A look at performance by sector in European stocks over the last year reveals that auto companies were “the strongest sector, boosted by signs of life in the euro-zone economy and helped further by falling yields, which aids heavily-indebted companies. Insurers were also strong performers, lifted, among other things, by equity market gains. Laggards included food and beverages, possibly as interest switched out of staples amid signs of economic revival, and basic resources, hit by concerns of a China slowdown.” Meanwhile, do you need commodities in your portfolio? Performance analysis of commodities as a broad asset class since 1991 shows “performance was fairly abysmal considering total bond market returns were one-and-a-half times better with less than a third of the volatility.” Furthermore, commodities “don’t generate any earnings or pay dividends like stocks. They don’t make periodic interest income payments like bonds…Plus, if you hold a diversified portfolio of stocks, you should already have commodities exposure through energy, mining, agriculture and natural resource companies.” That being said, safe havens like gold have outperformed the market in the first quarter this year. Also, here’s a really in depth analysis of the problem with the “corporate profit margins are excessively high and, therefore, will revert to their historic mean” theory. Basically, the problem has to do with the failure of GDP and GNP to accurately incorporate foreign profits/costs into the model, meaning that as globalization continues and corporations extend their reach beyond their political boundaries, our economic analysis should adjust. Furthermore, “there are no ‘divinely-ordained’ constants that govern the system. The averages that economic variables exhibit, and the settling points towards which they gravitate, can and do change as secular conditions in economies change.” Dan McCrum at Financial Times mostly agrees with this conclusion, however wonders about how to “come up with a satisfying explanation for the different eras (i.e. different means).”
High-Frequency Trading May Get A Dan Brown Book
“Markets always have been under pressure to make access cheaper and faster. At the same time, they’ve tried to wall off participants who gain an unfair advantage. And traders always have looked for a crack in the door to regain an advantage. It’s just as true today with computers that bump high-speed trading firms to the front of the line, as it was when traders actually ran to the front of the trading booth — or buttonwood tree — to front run.” Meanwhile, looks like Dan Brown and Michael Lewis have something to talk about: “Under a gazebo’s shade, a Ukrainian physicist who aspires to be a monk met with a Milwaukee lawyer seven years ago and began planning a firm whose profits from rapid-fire stock trades would go mostly to charity. They and another founder eventually named it SXP Analytics LLC after St. Xenia, an 18th century Russian who gave the poor her possessions.” Also, here’s how your buy order gets filled.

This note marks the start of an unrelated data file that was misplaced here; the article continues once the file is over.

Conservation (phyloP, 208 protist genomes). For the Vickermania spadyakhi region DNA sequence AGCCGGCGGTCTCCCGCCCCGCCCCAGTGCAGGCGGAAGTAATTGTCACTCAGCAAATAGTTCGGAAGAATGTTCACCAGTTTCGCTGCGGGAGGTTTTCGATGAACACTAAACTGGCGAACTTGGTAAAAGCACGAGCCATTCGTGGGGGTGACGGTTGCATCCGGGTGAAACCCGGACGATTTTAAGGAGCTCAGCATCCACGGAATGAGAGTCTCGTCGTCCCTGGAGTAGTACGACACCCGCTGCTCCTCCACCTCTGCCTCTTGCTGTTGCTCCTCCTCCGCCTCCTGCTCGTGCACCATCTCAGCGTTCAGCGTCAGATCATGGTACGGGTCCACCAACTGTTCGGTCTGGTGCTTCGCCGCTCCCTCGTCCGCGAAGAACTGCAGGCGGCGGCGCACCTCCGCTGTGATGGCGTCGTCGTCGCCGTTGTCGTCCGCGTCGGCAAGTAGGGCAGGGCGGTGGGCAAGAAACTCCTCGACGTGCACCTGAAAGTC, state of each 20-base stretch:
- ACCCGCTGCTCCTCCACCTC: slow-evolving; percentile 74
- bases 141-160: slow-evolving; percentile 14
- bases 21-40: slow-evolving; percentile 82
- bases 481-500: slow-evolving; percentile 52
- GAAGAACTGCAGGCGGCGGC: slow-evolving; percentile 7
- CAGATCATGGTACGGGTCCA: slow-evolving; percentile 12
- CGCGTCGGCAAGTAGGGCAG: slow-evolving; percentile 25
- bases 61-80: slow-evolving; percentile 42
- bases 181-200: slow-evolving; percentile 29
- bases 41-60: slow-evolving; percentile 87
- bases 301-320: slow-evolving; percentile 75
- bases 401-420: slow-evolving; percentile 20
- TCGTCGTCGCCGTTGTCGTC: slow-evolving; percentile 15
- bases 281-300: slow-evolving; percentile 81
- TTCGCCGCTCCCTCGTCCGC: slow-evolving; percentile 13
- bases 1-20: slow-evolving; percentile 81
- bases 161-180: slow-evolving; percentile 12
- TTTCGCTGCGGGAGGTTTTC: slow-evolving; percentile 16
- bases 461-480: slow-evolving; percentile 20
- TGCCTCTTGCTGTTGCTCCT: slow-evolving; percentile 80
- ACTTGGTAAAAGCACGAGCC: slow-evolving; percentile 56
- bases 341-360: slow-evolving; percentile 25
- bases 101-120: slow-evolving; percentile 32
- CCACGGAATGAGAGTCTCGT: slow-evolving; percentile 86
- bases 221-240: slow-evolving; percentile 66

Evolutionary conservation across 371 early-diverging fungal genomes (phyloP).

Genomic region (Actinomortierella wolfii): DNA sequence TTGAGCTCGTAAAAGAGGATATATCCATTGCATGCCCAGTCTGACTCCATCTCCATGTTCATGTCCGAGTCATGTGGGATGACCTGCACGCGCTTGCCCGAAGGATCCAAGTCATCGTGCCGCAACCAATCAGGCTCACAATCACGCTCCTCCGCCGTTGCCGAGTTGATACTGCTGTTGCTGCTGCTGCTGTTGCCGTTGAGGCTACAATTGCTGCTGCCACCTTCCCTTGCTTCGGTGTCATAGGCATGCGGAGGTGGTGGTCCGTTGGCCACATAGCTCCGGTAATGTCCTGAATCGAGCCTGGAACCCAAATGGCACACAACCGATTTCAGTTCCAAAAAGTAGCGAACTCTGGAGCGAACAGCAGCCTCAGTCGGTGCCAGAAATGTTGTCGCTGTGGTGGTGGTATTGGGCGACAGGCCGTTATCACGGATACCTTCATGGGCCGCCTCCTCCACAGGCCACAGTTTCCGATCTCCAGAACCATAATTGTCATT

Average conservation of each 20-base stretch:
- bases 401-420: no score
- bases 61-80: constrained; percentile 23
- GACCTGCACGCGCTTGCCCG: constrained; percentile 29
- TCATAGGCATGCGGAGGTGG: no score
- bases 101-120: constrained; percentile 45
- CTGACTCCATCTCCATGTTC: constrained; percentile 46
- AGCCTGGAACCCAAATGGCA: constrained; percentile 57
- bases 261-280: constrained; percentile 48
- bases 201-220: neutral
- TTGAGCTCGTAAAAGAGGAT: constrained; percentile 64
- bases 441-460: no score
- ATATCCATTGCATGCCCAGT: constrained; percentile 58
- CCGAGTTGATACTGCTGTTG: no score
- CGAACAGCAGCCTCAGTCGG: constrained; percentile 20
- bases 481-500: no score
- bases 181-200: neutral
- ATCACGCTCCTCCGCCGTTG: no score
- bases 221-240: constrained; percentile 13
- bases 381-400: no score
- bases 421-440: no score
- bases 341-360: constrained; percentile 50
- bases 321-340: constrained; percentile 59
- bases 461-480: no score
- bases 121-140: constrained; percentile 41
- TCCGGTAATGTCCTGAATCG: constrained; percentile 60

The United States District Court in Tacoma, WA has made a controversial ruling regarding the transfer of a bankrupt Washington State company’s debt between “financial institutions”. “The problem, as they saw it, was that the loan agreement limited loan transfers to ‘financial institutions.’ And the courts in Washington tell us that hedge funds are not ‘financial institutions’ — something that may come as a bit of a surprise to the drafters of the Dodd-Frank Act.” Furthermore, by hindering the ability of hedge funds, financial institutions etc. to trade loans in default, lenders may need to consider the increased risk next time they make a loan to a Washington-based company.
“Major U.S. companies including Ford, Apple and Pfizer have formed a lobbying group aimed at pushing back at some changes to the patent system members of Congress have proposed, saying these measures would hinder protection of valuable inventions. The group is concerned about pending legislation aimed at fighting so-called patent assertion entities (PAEs), companies which produce nothing but instead buy up patents and then attempt to extract licensing fees or sue for infringement.”
Strategy and…strategy and…strategy and…….smoking the reefer. (Couldn’t resist)
USA: Ignore ADP